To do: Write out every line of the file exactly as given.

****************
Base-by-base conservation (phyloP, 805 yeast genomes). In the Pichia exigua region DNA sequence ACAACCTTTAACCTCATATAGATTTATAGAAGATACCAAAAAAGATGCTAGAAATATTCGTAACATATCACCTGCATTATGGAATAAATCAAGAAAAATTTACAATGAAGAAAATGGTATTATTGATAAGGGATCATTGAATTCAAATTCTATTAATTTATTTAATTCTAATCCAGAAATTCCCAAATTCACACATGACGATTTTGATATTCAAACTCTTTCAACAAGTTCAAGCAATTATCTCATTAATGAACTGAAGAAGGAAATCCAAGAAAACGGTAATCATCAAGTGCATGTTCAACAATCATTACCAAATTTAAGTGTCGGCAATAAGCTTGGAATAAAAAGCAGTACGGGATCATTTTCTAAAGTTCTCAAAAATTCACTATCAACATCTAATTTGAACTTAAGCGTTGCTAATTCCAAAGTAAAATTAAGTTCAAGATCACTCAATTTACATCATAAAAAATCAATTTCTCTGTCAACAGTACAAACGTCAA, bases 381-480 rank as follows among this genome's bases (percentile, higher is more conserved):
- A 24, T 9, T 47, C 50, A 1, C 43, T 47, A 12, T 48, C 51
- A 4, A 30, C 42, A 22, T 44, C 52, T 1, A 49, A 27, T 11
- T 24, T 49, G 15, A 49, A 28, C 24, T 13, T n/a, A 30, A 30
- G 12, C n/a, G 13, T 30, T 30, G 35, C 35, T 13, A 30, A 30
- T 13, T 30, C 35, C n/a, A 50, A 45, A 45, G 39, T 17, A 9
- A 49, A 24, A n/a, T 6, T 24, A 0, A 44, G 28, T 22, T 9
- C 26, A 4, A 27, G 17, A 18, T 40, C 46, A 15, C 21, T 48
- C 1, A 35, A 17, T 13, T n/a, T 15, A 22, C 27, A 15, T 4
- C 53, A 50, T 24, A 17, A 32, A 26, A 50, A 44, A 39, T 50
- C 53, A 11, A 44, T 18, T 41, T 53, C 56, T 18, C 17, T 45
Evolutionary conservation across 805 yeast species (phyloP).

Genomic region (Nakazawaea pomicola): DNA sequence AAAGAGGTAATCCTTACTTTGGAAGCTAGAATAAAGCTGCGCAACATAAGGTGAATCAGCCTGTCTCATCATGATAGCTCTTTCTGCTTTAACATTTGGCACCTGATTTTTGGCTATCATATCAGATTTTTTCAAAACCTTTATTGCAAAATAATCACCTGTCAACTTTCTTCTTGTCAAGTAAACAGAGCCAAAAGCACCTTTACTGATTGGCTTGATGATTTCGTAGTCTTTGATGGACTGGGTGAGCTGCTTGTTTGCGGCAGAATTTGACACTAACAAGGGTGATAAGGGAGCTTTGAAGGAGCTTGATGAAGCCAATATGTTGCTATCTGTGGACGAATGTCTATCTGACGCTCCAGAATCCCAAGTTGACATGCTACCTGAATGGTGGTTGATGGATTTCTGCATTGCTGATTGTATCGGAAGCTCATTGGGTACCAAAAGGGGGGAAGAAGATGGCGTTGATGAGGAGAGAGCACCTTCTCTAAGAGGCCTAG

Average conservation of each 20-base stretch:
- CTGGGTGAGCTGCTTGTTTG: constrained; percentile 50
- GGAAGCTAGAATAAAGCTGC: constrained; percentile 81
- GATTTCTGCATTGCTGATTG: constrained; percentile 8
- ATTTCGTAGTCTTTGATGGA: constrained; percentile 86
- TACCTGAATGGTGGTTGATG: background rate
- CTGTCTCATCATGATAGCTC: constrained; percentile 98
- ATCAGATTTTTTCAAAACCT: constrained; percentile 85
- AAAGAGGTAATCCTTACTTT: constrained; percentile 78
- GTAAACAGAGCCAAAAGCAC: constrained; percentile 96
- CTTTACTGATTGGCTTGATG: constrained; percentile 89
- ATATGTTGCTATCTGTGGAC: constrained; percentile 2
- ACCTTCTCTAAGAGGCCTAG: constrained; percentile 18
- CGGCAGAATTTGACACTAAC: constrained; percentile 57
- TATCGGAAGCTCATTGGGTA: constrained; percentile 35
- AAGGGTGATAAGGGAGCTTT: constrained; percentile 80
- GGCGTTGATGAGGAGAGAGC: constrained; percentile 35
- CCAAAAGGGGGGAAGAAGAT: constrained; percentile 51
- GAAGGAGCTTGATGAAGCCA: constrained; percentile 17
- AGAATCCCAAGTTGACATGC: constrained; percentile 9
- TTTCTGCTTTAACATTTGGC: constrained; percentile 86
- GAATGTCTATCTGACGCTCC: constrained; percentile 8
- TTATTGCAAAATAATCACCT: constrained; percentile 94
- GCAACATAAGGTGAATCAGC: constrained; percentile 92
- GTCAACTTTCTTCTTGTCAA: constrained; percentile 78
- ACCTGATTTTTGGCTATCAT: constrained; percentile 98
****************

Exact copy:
Base-by-base conservation (phyloP, 805 yeast genomes). In the Pichia exigua region DNA sequence ACAACCTTTAACCTCATATAGATTTATAGAAGATACCAAAAAAGATGCTAGAAATATTCGTAACATATCACCTGCATTATGGAATAAATCAAGAAAAATTTACAATGAAGAAAATGGTATTATTGATAAGGGATCATTGAATTCAAATTCTATTAATTTATTTAATTCTAATCCAGAAATTCCCAAATTCACACATGACGATTTTGATATTCAAACTCTTTCAACAAGTTCAAGCAATTATCTCATTAATGAACTGAAGAAGGAAATCCAAGAAAACGGTAATCATCAAGTGCATGTTCAACAATCATTACCAAATTTAAGTGTCGGCAATAAGCTTGGAATAAAAAGCAGTACGGGATCATTTTCTAAAGTTCTCAAAAATTCACTATCAACATCTAATTTGAACTTAAGCGTTGCTAATTCCAAAGTAAAATTAAGTTCAAGATCACTCAATTTACATCATAAAAAATCAATTTCTCTGTCAACAGTACAAACGTCAA, bases 381-480 rank as follows among this genome's bases (percentile, higher is more conserved):
- A 24, T 9, T 47, C 50, A 1, C 43, T 47, A 12, T 48, C 51
- A 4, A 30, C 42, A 22, T 44, C 52, T 1, A 49, A 27, T 11
- T 24, T 49, G 15, A 49, A 28, C 24, T 13, T n/a, A 30, A 30
- G 12, C n/a, G 13, T 30, T 30, G 35, C 35, T 13, A 30, A 30
- T 13, T 30, C 35, C n/a, A 50, A 45, A 45, G 39, T 17, A 9
- A 49, A 24, A n/a, T 6, T 24, A 0, A 44, G 28, T 22, T 9
- C 26, A 4, A 27, G 17, A 18, T 40, C 46, A 15, C 21, T 48
- C 1, A 35, A 17, T 13, T n/a, T 15, A 22, C 27, A 15, T 4
- C 53, A 50, T 24, A 17, A 32, A 26, A 50, A 44, A 39, T 50
- C 53, A 11, A 44, T 18, T 41, T 53, C 56, T 18, C 17, T 45
Evolutionary conservation across 805 yeast species (phyloP).

Genomic region (Nakazawaea pomicola): DNA sequence AAAGAGGTAATCCTTACTTTGGAAGCTAGAATAAAGCTGCGCAACATAAGGTGAATCAGCCTGTCTCATCATGATAGCTCTTTCTGCTTTAACATTTGGCACCTGATTTTTGGCTATCATATCAGATTTTTTCAAAACCTTTATTGCAAAATAATCACCTGTCAACTTTCTTCTTGTCAAGTAAACAGAGCCAAAAGCACCTTTACTGATTGGCTTGATGATTTCGTAGTCTTTGATGGACTGGGTGAGCTGCTTGTTTGCGGCAGAATTTGACACTAACAAGGGTGATAAGGGAGCTTTGAAGGAGCTTGATGAAGCCAATATGTTGCTATCTGTGGACGAATGTCTATCTGACGCTCCAGAATCCCAAGTTGACATGCTACCTGAATGGTGGTTGATGGATTTCTGCATTGCTGATTGTATCGGAAGCTCATTGGGTACCAAAAGGGGGGAAGAAGATGGCGTTGATGAGGAGAGAGCACCTTCTCTAAGAGGCCTAG

Average conservation of each 20-base stretch:
- CTGGGTGAGCTGCTTGTTTG: constrained; percentile 50
- GGAAGCTAGAATAAAGCTGC: constrained; percentile 81
- GATTTCTGCATTGCTGATTG: constrained; percentile 8
- ATTTCGTAGTCTTTGATGGA: constrained; percentile 86
- TACCTGAATGGTGGTTGATG: background rate
- CTGTCTCATCATGATAGCTC: constrained; percentile 98
- ATCAGATTTTTTCAAAACCT: constrained; percentile 85
- AAAGAGGTAATCCTTACTTT: constrained; percentile 78
- GTAAACAGAGCCAAAAGCAC: constrained; percentile 96
- CTTTACTGATTGGCTTGATG: constrained; percentile 89
- ATATGTTGCTATCTGTGGAC: constrained; percentile 2
- ACCTTCTCTAAGAGGCCTAG: constrained; percentile 18
- CGGCAGAATTTGACACTAAC: constrained; percentile 57
- TATCGGAAGCTCATTGGGTA: constrained; percentile 35
- AAGGGTGATAAGGGAGCTTT: constrained; percentile 80
- GGCGTTGATGAGGAGAGAGC: constrained; percentile 35
- CCAAAAGGGGGGAAGAAGAT: constrained; percentile 51
- GAAGGAGCTTGATGAAGCCA: constrained; percentile 17
- AGAATCCCAAGTTGACATGC: constrained; percentile 9
- TTTCTGCTTTAACATTTGGC: constrained; percentile 86
- GAATGTCTATCTGACGCTCC: constrained; percentile 8
- TTATTGCAAAATAATCACCT: constrained; percentile 94
- GCAACATAAGGTGAATCAGC: constrained; percentile 92
- GTCAACTTTCTTCTTGTCAA: constrained; percentile 78
- ACCTGATTTTTGGCTATCAT: constrained; percentile 98